Andrey Popov -

What the Product Security and Telecommunications Infrastructure Act means for UK industry

For years, many network-connected devices have lacked adequate security, putting their users and others at risk of cyber attacks. The UK’s PSTI Act aims to prevent this by mandating minimum security requirements, but what impact will this have on industry?

The proliferation of network-connected products and a competitive industry has flooded the market with unsecure smart devices. Not only does this put the owners at risk, but it also enables the creation of botnets that can be used for malicious activities.

There have been numerous examples of the damage that unsecure smart devices can do. In 2016, more than 2,000 routers and smart cameras were co-opted into the Mirai botnet to launch distributed denial-of-service (DDoS) attacks. The same year, hackers shut down the smart heating systems in apartments in Finland. Kaspersky recently reported there had been 1.5 billion attacks against internet of things (IoT) devices in the first half of 2021 – more than double the number from the previous six months.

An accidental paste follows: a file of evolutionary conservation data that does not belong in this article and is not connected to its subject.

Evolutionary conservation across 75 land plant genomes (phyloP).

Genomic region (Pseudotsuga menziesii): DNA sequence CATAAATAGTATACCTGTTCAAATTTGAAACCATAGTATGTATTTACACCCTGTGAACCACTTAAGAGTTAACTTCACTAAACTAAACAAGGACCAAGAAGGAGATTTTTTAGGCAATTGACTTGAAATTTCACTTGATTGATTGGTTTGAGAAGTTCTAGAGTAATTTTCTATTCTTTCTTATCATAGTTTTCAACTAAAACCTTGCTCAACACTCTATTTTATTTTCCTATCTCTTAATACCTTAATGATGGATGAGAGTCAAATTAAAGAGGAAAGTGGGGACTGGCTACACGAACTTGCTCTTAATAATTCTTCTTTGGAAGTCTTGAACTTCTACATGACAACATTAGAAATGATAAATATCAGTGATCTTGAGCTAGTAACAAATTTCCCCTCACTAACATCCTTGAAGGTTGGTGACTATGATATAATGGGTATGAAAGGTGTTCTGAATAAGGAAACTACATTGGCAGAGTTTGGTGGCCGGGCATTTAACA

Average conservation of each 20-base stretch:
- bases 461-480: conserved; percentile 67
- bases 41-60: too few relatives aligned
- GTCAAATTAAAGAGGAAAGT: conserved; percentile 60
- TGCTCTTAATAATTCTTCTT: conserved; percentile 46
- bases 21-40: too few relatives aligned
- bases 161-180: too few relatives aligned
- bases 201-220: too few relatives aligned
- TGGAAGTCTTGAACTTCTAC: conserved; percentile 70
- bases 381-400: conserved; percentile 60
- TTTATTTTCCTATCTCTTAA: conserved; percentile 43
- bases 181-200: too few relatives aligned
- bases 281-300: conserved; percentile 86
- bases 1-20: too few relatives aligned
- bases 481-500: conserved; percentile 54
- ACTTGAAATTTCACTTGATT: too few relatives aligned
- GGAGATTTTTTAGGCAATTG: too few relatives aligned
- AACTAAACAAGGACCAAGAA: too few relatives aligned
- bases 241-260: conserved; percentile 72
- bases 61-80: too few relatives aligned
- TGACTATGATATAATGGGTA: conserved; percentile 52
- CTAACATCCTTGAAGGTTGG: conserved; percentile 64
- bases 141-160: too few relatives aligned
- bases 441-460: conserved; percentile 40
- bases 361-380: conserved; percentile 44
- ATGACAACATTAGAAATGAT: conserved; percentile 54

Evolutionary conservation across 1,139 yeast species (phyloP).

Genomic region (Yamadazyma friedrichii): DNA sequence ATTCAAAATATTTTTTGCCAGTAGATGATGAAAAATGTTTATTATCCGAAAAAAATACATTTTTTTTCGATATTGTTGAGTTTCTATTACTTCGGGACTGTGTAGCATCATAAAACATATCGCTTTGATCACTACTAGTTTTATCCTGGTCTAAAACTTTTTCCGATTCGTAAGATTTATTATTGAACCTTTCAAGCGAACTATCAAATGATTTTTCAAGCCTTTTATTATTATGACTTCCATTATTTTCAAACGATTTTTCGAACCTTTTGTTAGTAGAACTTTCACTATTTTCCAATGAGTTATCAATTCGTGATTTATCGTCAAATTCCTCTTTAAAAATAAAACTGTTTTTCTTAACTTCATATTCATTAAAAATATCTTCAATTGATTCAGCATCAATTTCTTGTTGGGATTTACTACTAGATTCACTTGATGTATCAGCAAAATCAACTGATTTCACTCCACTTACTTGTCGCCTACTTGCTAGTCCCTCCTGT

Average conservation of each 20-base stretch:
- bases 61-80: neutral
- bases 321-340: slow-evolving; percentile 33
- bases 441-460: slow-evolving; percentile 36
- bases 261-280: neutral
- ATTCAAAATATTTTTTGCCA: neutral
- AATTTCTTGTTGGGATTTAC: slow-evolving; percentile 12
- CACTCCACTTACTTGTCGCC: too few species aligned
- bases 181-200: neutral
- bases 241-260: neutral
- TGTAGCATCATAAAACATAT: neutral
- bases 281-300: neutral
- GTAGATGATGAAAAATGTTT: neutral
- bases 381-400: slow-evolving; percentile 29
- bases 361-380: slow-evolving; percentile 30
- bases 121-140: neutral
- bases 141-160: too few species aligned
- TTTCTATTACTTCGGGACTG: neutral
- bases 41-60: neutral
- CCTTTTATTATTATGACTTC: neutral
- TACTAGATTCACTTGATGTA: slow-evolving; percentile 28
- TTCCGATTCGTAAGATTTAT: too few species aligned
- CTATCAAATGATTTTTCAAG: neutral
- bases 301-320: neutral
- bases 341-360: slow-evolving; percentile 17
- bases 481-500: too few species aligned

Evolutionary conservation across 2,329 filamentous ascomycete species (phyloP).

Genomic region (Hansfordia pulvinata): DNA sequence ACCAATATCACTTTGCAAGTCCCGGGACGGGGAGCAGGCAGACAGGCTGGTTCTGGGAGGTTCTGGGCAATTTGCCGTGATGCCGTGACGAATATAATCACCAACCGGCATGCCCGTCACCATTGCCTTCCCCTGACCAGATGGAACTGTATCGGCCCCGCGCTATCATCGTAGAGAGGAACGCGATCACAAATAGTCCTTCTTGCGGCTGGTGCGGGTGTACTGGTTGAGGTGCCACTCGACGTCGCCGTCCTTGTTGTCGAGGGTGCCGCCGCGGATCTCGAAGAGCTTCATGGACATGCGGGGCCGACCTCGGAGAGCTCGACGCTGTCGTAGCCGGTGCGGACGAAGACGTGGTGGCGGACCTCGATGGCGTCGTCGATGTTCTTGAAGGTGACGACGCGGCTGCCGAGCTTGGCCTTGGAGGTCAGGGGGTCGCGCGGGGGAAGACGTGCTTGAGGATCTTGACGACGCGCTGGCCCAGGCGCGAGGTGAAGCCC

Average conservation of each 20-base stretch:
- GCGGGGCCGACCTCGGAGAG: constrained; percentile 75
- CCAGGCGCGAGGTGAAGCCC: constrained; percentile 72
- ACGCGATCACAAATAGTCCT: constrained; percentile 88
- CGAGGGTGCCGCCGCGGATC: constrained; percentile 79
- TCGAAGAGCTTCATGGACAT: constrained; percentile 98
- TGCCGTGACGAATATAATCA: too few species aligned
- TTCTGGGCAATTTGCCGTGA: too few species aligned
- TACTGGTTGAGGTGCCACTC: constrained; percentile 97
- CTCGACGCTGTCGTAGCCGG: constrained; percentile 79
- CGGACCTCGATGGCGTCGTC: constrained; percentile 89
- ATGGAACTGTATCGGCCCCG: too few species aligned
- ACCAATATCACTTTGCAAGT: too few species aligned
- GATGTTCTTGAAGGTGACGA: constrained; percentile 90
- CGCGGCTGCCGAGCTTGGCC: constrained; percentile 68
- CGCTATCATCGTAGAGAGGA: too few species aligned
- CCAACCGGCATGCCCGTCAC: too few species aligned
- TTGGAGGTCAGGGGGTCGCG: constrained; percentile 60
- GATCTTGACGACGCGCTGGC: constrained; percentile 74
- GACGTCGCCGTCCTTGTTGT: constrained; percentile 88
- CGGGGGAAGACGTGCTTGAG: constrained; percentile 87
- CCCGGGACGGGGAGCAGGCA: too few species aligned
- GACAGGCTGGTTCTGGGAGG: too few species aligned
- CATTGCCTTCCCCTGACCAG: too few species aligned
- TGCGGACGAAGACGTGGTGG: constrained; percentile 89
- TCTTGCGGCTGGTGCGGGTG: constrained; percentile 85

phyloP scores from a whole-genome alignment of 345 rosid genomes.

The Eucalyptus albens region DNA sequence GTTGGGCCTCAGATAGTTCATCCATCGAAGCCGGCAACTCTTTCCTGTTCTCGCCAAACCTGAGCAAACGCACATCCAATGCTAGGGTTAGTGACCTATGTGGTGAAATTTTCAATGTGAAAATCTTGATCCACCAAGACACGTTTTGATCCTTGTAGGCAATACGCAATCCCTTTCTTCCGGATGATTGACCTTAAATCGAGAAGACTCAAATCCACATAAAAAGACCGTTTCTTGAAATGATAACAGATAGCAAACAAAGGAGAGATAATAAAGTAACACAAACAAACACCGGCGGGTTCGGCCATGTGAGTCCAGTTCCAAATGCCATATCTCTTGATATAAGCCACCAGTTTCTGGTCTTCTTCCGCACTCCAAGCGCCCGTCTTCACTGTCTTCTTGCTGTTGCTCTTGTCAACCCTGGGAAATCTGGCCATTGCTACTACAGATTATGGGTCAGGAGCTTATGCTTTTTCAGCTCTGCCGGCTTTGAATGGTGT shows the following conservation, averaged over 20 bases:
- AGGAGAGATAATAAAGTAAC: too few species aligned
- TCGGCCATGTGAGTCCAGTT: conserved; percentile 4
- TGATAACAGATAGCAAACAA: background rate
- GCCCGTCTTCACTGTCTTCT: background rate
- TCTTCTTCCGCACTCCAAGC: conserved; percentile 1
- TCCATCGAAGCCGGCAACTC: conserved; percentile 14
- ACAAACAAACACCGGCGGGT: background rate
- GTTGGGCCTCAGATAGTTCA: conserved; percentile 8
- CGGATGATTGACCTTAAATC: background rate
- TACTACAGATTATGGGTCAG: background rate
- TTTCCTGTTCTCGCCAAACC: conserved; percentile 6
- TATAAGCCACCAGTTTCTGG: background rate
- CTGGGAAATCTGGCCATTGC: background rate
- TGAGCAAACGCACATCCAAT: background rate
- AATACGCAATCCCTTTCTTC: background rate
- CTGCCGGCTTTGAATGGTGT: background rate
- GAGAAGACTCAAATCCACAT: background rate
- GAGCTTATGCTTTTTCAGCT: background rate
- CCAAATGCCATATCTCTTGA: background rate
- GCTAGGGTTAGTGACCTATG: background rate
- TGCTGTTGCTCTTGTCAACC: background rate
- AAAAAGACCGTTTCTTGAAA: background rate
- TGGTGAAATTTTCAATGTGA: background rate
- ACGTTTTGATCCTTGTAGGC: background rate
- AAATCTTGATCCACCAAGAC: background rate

By 2020, the average UK household had nine network-connected devices, ranging from smartphones and internet-connected doorbells to smart speakers and tablets. Unfortunately, these devices can sometimes be poorly secured, potentially leaving their owners vulnerable to attack. A recent study by the Internet of Things Security Foundation revealed that, as of last year, only 27% of manufacturers have systems for disclosing security vulnerabilities.

To counter the proliferation of unsecure devices, as well as making provisions regarding the country’s telecommunications infrastructure, the UK government has enacted the Product Security and Telecommunications Infrastructure (PSTI) Act 2022. As the name implies, the act is split into two parts, with the first part focused on device security. Accompanying this is the Security Requirements for Relevant Connectable Products Regulations 2023.